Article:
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New campaign targets women smokers


New campaign targets women smokers

Women smokers will be the focus of a new campaign launched today by Quit Victoria. The new campaign was unveiled in Melbourne today, together with latest figures showing lung cancer has almost overtaken breast cancer as the leading cause of cancer death in Victorian women.

Quit Executive Director Todd Harper said the centerpiece of the new campaign is a television advertisement featuring the real life story of Jenny, a 42-year-old mother of three with terminal lung cancer.

'This real life story of the tragic consequences of smoking is given added poignancy with the release today of the latest alarming figures on the number of Victorian women dying from lung cancer,' Mr Harper said.

'It's been around a decade since a campaign was developed that specifically targeted women smokers in Victoria. These figures underline the need for a campaign to encourage women to quit smoking.'

Speaking at the launch of the new campaign, Cancer Council Victoria Director Professor David Hill said there had been an increase in lung cancer deaths among Victorian women in the last 10 years.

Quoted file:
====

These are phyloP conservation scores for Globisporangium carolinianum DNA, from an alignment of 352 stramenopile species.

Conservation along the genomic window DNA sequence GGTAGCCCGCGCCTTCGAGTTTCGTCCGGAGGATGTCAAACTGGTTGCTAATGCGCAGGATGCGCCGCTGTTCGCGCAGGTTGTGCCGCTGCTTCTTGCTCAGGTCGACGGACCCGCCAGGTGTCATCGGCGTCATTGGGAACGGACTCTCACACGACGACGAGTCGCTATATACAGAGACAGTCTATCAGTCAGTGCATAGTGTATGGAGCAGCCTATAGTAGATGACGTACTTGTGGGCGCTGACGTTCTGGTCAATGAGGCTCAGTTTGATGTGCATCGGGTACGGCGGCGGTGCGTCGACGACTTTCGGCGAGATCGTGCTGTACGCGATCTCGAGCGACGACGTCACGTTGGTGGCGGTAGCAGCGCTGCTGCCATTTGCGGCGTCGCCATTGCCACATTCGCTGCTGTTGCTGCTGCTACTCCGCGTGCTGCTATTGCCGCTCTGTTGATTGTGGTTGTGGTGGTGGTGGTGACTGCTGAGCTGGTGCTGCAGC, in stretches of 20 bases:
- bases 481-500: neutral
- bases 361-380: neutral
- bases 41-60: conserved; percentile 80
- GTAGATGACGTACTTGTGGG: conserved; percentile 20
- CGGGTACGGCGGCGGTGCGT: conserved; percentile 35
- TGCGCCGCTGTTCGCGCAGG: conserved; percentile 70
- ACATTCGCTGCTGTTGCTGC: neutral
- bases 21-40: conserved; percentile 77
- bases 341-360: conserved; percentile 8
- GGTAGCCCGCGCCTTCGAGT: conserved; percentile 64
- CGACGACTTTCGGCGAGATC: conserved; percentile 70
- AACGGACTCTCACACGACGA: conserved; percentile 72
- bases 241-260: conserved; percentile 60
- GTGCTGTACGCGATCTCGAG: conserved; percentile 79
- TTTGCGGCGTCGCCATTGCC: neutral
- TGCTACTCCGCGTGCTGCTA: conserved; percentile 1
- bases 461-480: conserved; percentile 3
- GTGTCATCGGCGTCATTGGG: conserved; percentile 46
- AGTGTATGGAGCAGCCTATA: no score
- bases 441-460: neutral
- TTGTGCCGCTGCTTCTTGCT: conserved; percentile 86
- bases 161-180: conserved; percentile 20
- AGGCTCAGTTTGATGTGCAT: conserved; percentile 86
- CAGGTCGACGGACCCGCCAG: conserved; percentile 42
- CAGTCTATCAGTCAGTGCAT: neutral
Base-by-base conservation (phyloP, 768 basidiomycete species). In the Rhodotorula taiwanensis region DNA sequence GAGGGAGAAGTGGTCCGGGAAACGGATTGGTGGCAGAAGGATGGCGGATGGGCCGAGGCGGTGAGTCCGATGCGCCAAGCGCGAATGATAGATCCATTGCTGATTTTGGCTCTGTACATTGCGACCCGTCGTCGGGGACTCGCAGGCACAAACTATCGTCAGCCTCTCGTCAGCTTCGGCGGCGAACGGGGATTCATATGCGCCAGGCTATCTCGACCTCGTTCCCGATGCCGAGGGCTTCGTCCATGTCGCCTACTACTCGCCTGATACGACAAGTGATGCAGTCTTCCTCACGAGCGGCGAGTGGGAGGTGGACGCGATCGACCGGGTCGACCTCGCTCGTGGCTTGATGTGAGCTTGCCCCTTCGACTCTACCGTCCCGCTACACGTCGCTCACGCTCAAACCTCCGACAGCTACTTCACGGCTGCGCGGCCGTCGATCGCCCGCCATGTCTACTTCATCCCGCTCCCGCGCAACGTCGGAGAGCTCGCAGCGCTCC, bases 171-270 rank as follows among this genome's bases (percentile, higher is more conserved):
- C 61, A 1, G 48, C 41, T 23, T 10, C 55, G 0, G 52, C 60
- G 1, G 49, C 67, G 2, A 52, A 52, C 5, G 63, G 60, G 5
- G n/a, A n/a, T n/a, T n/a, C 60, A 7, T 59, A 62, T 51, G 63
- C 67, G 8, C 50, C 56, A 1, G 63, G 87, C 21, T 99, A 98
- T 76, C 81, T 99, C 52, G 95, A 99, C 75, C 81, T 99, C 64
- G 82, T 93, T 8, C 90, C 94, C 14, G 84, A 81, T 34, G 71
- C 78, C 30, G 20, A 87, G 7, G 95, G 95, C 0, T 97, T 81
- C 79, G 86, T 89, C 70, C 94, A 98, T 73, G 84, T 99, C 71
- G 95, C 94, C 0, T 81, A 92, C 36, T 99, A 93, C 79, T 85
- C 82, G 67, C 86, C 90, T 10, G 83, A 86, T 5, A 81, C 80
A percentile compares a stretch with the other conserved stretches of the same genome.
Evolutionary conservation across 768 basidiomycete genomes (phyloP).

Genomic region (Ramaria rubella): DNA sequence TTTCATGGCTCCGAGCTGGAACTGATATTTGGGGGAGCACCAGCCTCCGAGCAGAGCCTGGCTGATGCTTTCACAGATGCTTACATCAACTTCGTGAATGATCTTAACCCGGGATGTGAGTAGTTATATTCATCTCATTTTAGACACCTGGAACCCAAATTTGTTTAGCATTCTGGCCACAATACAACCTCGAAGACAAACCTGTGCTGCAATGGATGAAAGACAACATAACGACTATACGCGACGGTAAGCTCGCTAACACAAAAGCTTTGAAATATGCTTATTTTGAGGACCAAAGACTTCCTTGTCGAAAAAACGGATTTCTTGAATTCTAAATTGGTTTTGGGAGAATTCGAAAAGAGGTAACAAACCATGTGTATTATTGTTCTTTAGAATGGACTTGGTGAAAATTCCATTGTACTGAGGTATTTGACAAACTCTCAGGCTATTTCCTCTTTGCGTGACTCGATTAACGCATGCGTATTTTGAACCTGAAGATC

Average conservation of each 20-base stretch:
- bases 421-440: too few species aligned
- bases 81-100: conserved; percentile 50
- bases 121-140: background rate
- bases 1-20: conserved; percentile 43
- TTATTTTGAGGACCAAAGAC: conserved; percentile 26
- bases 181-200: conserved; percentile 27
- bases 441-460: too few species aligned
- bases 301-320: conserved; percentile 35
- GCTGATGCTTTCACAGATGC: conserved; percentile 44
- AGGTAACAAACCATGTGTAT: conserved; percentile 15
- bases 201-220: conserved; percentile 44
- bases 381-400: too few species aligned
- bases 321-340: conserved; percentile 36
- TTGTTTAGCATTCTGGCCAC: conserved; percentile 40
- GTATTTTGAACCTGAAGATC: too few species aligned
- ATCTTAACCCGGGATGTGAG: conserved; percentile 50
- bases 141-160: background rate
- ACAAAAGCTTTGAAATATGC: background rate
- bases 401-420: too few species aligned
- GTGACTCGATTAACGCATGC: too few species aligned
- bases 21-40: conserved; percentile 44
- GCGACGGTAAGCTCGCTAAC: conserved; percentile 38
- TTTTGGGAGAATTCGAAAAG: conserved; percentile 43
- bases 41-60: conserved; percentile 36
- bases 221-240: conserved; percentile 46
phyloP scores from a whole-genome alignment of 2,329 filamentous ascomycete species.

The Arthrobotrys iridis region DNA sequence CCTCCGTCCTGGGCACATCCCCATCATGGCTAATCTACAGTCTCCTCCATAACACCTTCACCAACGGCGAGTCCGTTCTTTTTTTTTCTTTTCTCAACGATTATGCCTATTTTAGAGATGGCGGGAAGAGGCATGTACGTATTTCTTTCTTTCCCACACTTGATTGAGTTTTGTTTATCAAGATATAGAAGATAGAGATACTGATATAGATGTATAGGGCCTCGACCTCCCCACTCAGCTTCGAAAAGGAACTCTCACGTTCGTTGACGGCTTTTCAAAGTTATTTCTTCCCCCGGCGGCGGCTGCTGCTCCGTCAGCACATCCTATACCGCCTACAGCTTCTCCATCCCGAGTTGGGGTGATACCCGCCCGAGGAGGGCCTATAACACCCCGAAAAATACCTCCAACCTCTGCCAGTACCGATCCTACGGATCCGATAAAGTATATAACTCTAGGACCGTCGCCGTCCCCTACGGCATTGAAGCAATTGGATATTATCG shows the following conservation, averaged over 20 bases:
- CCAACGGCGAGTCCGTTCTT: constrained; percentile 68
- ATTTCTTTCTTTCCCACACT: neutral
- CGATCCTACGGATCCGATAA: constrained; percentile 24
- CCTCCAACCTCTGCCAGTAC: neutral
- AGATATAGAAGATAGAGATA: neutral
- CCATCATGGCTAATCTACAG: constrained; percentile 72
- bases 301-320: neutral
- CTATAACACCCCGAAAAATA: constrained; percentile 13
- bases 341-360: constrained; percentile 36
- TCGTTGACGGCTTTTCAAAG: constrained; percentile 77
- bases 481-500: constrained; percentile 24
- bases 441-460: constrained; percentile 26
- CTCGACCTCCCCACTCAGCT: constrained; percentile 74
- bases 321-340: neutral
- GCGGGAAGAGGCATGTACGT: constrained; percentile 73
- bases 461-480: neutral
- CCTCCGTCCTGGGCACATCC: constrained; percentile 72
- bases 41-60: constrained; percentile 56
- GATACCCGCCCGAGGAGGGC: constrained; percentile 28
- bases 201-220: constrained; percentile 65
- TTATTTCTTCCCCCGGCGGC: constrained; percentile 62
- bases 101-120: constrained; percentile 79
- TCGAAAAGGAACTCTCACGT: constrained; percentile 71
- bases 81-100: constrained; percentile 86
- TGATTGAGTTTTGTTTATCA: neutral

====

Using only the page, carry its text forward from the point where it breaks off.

'The latest figures show that in 2001, lung cancer claimed the life of 645 Victorian women, or around 12 Victorian women every week.'

'Over the last 10 years the number of women dying from breast cancer has decreased by 4%. However, for the same period, the number of women dying from lung cancer has increased by 25%.'

'Based on current trends, we would expect that by 2006 or perhaps even sooner, lung cancer will overtake breast cancer as the leading cause of cancer death in Victorian women.'

'Smoking is taking a terrible toll on Victorian women, and the only way we can stop it is to encourage Victorian women to quit smoking.'

Mr Harper said lung cancer is one of a number of health risks women may face as a result of smoking.

'Many women may already know that their smoking puts them at greater risk of lung cancer. However, smoking is also a major risk factor for heart disease, and causes other cancers such as cancers of the mouth, throat and voice box.'

'Women who smoke and take the contraceptive pill increase their risk of heart attack and stroke, and this risk increases dramatically with age.'

'Young women may not be aware that smoking also places them at increased risk of menstrual problems, and is a risk factor for reduced fertility, difficulties with pregnancy and childbirth and earlier menopause.'

'Without campaigns such as this, Jenny's story will be repeated around this state time and time again as women lose their lives to disease that could have been prevented,' Mr Harper said.

Tobacco smoking continues to be the single largest cause of preventable death and disease in Australia. Around 6,000 Australian women die prematurely each year due to tobacco-related illness.

Further information:
Zoe Furman
Media Communications Manager

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